Also from  the Star Provisions empire, and yes their cakes and ale are great, but they serve a lot more than that.  It is a great foodie find where chef-owner Billy Allin serves innovative new American dishes that can still surprise.  Order anything, it is all fresh and delicious and don’t miss his featured cocktails…all served in a very casual setting.

Bocca Lupo

753 Edgewood Avenue NE, 404-577-2332

Atlanta isn’t a town where you find great Italian restaurants, but occasionally you find one that is noteworthy.  And Bocca Lupo is that one, a small neighborhood place run by Bruce Logue (who trained at Bricco in Boston, and sous chef under Mario Batali at Bobbo). Order any of his hand-cut and extruded pastas and don’t miss the mortadella and octopus as the contrast in texture is a work of genius. Per their website, an undercurrent of chefs have begun to embrace Italian-American “soul food” cookery and Logue is right there with them, melding his grandmothers’ backyard garden sensibilities with classic techniques.  The menus resemble something you would find in a home kitchen in the North End of Boston, Brooklyn’s Bay Ridge or Central South Philly.


1820 Peachtree Rd NW, 404.382.8088

Yes, they serve small plates, that have international flare, but they are really good.  As are the craft cocktails, and beer and wine selection (if mainly domestic).  The setting is beautiful and is very busy (reservations a must).  They do a seasonal menu with the best of Georgia’s offerings for that time of year.  I was there in Summer when Georgia peaches were featured…will definitely go back at this time of year.


3050 Peachtree Road NW, 404.841.0040
Although Atlanta has a fairly large Japanese population, most Japanese and / or sushi restaurants aren’t very good.  But at chef Fuyuhiko Ito’s restaurant the fish, and everything else you are served, are top quality.  The decor is modern with a quiet, inviting cocktail lounge, Himitsu.  Of course with quality comes restrictions, and you need a reservation and code to enter the lounge but they practice the strict ritual of a Japanese bar (American style).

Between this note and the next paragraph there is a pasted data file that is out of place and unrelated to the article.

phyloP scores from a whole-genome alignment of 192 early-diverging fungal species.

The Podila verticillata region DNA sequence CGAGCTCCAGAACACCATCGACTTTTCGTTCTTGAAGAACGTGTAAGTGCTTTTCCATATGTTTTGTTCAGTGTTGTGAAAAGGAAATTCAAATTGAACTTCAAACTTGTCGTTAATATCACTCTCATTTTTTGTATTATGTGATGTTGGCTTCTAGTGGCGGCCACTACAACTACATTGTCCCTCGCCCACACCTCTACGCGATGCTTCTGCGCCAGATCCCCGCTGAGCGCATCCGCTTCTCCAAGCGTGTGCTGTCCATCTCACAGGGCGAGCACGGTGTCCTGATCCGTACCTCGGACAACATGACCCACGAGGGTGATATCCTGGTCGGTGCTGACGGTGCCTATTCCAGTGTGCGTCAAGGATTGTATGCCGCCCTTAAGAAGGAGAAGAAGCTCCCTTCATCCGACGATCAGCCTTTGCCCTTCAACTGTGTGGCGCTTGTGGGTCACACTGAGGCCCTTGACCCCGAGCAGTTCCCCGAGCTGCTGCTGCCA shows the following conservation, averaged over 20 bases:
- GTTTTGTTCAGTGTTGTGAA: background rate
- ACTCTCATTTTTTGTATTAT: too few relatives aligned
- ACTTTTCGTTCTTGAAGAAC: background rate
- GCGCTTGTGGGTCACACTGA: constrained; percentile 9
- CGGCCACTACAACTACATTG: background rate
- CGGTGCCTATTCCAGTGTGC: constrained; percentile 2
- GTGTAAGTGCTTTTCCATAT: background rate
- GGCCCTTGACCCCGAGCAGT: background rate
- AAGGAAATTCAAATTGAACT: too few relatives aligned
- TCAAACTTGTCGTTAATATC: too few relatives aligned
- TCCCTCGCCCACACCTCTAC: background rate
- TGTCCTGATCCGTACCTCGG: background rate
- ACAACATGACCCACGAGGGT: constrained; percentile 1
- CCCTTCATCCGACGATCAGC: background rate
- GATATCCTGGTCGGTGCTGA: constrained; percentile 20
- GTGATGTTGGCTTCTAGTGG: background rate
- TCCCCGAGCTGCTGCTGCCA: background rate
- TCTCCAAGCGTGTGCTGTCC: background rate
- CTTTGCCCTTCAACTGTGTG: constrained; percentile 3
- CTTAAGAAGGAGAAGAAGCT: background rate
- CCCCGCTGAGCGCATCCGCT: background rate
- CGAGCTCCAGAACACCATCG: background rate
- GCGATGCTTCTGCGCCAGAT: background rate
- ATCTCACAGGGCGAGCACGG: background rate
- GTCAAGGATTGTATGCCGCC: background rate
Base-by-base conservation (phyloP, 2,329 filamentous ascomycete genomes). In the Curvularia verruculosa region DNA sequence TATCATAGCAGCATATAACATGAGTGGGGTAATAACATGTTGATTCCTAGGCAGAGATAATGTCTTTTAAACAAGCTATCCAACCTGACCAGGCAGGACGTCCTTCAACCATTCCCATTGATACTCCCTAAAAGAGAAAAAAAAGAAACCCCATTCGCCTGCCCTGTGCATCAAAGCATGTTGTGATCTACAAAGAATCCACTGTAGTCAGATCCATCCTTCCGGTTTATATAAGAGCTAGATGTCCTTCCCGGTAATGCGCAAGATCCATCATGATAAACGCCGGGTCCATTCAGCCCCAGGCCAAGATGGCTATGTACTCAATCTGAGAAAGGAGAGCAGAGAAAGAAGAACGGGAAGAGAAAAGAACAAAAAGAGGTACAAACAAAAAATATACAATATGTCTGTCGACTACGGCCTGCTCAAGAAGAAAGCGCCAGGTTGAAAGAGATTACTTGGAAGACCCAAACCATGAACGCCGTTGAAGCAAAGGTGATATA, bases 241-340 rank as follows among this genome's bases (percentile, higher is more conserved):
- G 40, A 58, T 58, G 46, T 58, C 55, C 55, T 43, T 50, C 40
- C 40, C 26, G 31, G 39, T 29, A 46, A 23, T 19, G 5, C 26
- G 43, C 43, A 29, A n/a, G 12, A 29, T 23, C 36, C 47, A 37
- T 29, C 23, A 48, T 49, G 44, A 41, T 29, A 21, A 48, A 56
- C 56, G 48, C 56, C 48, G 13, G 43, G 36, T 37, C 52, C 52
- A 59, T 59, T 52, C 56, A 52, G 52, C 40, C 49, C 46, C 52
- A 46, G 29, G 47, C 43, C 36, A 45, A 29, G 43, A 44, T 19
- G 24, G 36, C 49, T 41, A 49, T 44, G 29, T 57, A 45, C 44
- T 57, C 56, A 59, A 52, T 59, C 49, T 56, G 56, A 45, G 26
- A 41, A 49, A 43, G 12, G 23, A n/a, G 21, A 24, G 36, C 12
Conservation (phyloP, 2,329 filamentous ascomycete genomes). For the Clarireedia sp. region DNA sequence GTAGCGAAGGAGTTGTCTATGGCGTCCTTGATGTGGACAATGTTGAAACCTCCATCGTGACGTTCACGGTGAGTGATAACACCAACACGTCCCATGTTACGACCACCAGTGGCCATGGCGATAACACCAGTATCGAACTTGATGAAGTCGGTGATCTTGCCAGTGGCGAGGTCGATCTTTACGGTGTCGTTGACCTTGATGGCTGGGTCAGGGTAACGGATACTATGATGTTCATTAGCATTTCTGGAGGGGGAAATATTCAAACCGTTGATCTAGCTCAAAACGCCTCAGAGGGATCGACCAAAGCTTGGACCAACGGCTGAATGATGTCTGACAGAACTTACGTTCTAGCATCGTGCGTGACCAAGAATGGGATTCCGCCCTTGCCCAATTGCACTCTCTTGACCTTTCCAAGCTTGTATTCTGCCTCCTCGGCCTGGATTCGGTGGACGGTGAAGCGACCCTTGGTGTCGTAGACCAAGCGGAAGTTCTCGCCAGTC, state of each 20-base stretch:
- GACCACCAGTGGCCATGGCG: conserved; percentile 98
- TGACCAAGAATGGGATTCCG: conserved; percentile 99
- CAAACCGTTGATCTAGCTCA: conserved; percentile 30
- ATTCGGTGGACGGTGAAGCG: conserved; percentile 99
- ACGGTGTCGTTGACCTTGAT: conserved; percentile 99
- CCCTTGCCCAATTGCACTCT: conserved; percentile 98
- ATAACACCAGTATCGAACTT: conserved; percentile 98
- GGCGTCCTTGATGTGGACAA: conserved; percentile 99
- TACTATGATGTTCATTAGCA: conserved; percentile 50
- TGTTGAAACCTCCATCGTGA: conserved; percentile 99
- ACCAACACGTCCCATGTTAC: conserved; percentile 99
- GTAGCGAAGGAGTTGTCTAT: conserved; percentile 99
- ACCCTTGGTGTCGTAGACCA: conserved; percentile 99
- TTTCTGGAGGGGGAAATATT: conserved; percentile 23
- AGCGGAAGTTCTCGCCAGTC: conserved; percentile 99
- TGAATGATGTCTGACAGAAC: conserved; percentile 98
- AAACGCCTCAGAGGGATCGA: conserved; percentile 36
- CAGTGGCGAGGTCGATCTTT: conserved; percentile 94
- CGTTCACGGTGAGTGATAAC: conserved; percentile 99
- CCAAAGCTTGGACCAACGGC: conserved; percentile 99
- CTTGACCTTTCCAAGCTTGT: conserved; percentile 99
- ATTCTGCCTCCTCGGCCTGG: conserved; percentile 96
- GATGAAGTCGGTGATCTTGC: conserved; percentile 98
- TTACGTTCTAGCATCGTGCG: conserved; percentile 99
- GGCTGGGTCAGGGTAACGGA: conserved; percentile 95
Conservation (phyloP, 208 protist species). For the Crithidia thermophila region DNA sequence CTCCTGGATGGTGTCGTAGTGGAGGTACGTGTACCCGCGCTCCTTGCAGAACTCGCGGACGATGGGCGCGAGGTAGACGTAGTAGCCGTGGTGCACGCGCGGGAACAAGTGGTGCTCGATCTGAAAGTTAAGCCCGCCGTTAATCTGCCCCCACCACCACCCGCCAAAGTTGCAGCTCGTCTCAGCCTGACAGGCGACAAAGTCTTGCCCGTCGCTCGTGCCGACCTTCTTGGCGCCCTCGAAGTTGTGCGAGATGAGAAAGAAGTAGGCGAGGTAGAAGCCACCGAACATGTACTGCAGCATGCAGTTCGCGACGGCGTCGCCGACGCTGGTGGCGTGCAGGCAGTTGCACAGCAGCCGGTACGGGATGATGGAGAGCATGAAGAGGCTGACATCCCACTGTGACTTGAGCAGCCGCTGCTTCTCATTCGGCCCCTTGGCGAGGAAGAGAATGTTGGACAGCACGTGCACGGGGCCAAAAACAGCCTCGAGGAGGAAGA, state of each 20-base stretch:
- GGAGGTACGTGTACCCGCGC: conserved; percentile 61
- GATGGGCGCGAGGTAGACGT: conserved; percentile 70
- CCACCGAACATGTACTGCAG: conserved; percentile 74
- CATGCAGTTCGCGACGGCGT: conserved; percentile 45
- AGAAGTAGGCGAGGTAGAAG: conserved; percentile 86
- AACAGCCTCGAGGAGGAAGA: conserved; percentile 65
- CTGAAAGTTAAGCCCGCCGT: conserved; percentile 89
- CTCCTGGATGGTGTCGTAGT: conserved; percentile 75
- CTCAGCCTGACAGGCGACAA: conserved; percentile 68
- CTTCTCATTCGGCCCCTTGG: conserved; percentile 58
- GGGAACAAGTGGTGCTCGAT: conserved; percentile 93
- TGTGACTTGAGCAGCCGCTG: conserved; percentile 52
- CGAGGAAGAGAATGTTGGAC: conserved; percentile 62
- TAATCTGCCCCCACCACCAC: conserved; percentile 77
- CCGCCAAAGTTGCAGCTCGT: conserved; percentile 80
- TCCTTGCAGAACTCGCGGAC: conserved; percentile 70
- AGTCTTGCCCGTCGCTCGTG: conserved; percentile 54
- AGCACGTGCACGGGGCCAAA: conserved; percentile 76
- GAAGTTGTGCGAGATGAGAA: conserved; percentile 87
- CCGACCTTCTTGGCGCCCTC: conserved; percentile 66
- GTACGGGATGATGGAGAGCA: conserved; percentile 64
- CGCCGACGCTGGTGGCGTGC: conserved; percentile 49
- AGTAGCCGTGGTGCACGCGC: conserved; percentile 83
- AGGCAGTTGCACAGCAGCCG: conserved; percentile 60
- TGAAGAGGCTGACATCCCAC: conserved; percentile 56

1093 Hemphill Avenue, 404-724-2333

Pizza heaven is a great description for this Naples style relaxed restaurant.  It is pretty close to the “real stuff”  When it come to the Neapolitan pies.  You dine communally in the kitchen amid the chefs and ovens and feels like you are part of the staff, but with benefits…you get to eat the pizza hot from the oven!  Oh yes, the extra bonus is it’s BYOB.


924 Garrett St SE, Ste C,  404.380.1886

Top Chef alum Kevin Gillespie opened this casual, fun restaurant in Glenwood that is a cross between a “Brazilian churrascaria-meets-dim sum eatery” with rock music and ticketed reservations. Diners sit at communal metal tables while chefs roll trolleys around the dining room featuring small plates from the kitchen. Cocktail ‘s are served in similar fashion with a roaming bar cart and prepared at your table.  The menu changes constantly but usually has his favorites; faux beef bone marrow, Buffalo chicken livers, French-style mussels with beef fat fries, a very different spin on beef Wellington or duck legs in red curry sauce. Enjoy the evening as it is certainly an entertaining one!


Leave a Reply

Fill in your details below or click an icon to log in: Logo

You are commenting using your account. Log Out /  Change )

Twitter picture

You are commenting using your Twitter account. Log Out /  Change )

Facebook photo

You are commenting using your Facebook account. Log Out /  Change )

Connecting to %s